The Chef as Magician In Love’s Kitchen, by John Willoughby and Chris Schlesinger, Feb. 8, 1995

“Late in the 17th century, the Spanish Inquisition in Mexico put several women on trial on a heinous charge. Discarding their civilized ways, the Inquisitor charged, these women had indulged in the drinking of chocolate and, under its influence, had consorted with the Devil himself. This accusation surprised no one, for the dark, mysteriously seductive drink of the cocoa plant had been famous since the time of the Aztecs as a powerful incantatory tool.

To some modern sensibilities, attributing such power to chocolate may seem ridiculous. But in a few days, untold numbers of Americans will observe Valentine’s Day by presenting a symbol of their love in the form of — what else? — chocolates. When they do, they will be paying unwitting homage to the power of food as magic.

With its dual character as both a necessity of daily life and a delight to the senses, food has a long history as a tool of sorcery. This tradition originated in the days when the physical world was considered merely an imperfect reflection of the spiritual world, and every mundane act was therefore rife with cosmic implications.

In those times, for example, the ‘Doctrine of Signatures’ enjoyed great popularity. This precept held that the physical shape of any particular object was a divine clue to its proper use. To understand the purpose or effect of a particular food, therefore, one merely had to figure out what other objects it most closely resembled.

In this atmosphere of mystic cause and effect, it is no surprise that a cook who could go into the kitchen with a handful of plain ingredients and emerge with intricately flavored, soul-satisfying dishes was often considered something akin to a magician. Almost always, these sorcerers of the stove and the fire were women. Grinding and mixing and tasting and stewing, they truly did perform a kind of alchemy, using their intimate knowledge of ingredients and cooking techniques to create wonderful meals. With public power usually kept firmly in the grasp of men, many women found in this sphere of human activity a means through which to exert influence, gain power and even express deep feelings.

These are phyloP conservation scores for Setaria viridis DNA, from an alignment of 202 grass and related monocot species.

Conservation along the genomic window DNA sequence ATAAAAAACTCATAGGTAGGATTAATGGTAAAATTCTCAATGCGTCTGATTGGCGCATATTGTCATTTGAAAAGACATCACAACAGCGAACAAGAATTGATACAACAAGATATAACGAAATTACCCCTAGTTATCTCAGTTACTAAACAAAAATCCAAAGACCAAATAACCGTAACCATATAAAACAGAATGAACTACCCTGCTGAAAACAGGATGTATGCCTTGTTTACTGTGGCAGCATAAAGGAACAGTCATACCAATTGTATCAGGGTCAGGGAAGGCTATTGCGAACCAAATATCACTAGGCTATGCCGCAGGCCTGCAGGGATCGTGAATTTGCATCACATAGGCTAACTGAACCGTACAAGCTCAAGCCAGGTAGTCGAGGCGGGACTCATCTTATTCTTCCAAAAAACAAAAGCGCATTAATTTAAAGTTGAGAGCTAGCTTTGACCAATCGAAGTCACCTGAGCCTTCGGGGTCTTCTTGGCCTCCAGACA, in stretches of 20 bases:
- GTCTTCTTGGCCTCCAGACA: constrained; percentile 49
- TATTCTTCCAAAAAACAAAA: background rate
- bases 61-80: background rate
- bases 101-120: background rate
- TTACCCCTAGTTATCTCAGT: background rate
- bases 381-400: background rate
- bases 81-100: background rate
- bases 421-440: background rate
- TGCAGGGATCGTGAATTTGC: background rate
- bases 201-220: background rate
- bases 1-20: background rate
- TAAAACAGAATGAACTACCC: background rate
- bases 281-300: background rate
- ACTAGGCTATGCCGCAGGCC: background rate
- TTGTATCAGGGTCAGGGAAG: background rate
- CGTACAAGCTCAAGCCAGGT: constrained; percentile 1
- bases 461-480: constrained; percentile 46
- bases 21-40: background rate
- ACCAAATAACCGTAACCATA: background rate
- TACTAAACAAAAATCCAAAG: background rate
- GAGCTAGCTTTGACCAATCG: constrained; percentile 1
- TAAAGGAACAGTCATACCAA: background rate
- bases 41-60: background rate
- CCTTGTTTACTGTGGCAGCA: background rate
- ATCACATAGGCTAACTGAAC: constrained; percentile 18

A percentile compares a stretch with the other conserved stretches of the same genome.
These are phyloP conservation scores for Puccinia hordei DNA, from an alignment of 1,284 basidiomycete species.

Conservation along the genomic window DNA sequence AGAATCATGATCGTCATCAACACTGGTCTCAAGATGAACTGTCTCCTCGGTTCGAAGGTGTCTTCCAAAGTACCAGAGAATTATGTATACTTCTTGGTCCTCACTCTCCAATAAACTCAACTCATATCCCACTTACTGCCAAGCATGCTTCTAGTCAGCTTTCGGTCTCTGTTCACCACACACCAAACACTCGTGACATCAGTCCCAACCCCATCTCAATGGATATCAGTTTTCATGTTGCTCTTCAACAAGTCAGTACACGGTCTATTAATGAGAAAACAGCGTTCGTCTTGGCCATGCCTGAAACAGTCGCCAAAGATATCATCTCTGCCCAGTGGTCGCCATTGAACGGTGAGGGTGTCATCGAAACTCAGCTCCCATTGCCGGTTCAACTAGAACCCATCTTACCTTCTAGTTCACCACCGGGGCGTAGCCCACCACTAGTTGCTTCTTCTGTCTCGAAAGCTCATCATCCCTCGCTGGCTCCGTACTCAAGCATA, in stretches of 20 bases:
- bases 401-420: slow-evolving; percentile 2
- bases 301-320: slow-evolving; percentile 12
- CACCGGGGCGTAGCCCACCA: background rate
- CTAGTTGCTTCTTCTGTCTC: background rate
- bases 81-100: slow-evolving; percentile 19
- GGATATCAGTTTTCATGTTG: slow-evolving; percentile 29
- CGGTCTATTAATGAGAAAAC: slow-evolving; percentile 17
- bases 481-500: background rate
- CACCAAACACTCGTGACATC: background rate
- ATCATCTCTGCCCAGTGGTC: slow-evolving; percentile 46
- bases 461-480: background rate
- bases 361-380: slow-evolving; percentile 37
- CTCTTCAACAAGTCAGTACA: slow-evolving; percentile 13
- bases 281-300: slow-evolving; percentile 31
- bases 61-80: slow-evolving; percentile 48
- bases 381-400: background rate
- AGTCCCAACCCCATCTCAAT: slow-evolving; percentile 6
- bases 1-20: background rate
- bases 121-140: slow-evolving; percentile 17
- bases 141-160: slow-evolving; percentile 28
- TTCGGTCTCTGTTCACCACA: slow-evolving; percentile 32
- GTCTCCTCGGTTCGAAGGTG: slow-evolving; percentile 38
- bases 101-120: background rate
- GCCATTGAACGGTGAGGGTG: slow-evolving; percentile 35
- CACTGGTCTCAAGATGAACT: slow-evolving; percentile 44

Not surprisingly, the men who held the reins of power in those days did not always consider this a particularly positive development and were careful to keep it from getting out of hand. Their disapproval was reflected not only in formal censures like putting women on trial for such outrages as eating chocolate, but also in the creation of cultural icons like the standard image of witches: rat-haired women stirring giant, steaming kettles.

But witches and their supernatural counterparts in other cultures were in fact often purveyors of hidden wisdom, and many of the ‘old wives’ tales’ about the effects of food on the body emerged from their cauldrons. Among these, none has had a longer or more wide-ranging effect than the idea that foods can be used magically to spur sexual passion.

Over the centuries thousands of foods, from newly harvested wheat to sea slugs to onions, came to be considered aphrodisiacs. Given the Doctrine of Signatures, it is not surprising that phallic-shaped foods like bananas, eggplants and carrots were believed to rouse sexual passion, along with foods thought to resemble female sexual organs, like oysters and figs.

Nuts and eggs, as sources of life and fecundity, also joined the aphrodisiac larder, as did rare and expensive foods like saffron, caviar and those exotic imports from the New World, potatoes and tomatoes. The ancient Romans even ascribed aphrodisiac properties to arugula, ritually planting it at the base of statues of Priapus, the old Greek god of male procreative power.

Like many other tales nurtured by women in kitchens, fields and gardens over the centuries, aphrodisiac lore may well cloak scientific truths.

The most obvious is that a well-nourished person is far more likely to succumb to passion; one hunger satisfied, he or she is ready to turn to another.

On a more technical level, it is also possible that the chemical makeup of certain foods may actually excite sexual passion in some way. Coffee, for example, contains the stimulant caffeine; asparagus contains several diuretic chemicals, and chocolate has rather large amounts of phenylethylamine, a stimulant very similar to chemicals released by the human body during sex.

Mostly, though, food can function as an aphrodisiac because eating is not only about survival but also about sensuality, enjoying the physical side of life — although it remains to be seen whether you will want to consort with the Devil after indulging in the lush complexity of chocolate, the oozy richness of figs or the briny freshness of oysters.”

-Excerpt and images courtesy of The New York Times, Times Machine, “The Chef as Magician In Love’s Kitchen,” by John Willoughby and Chris Schlesinger, Feb. 8, 1995

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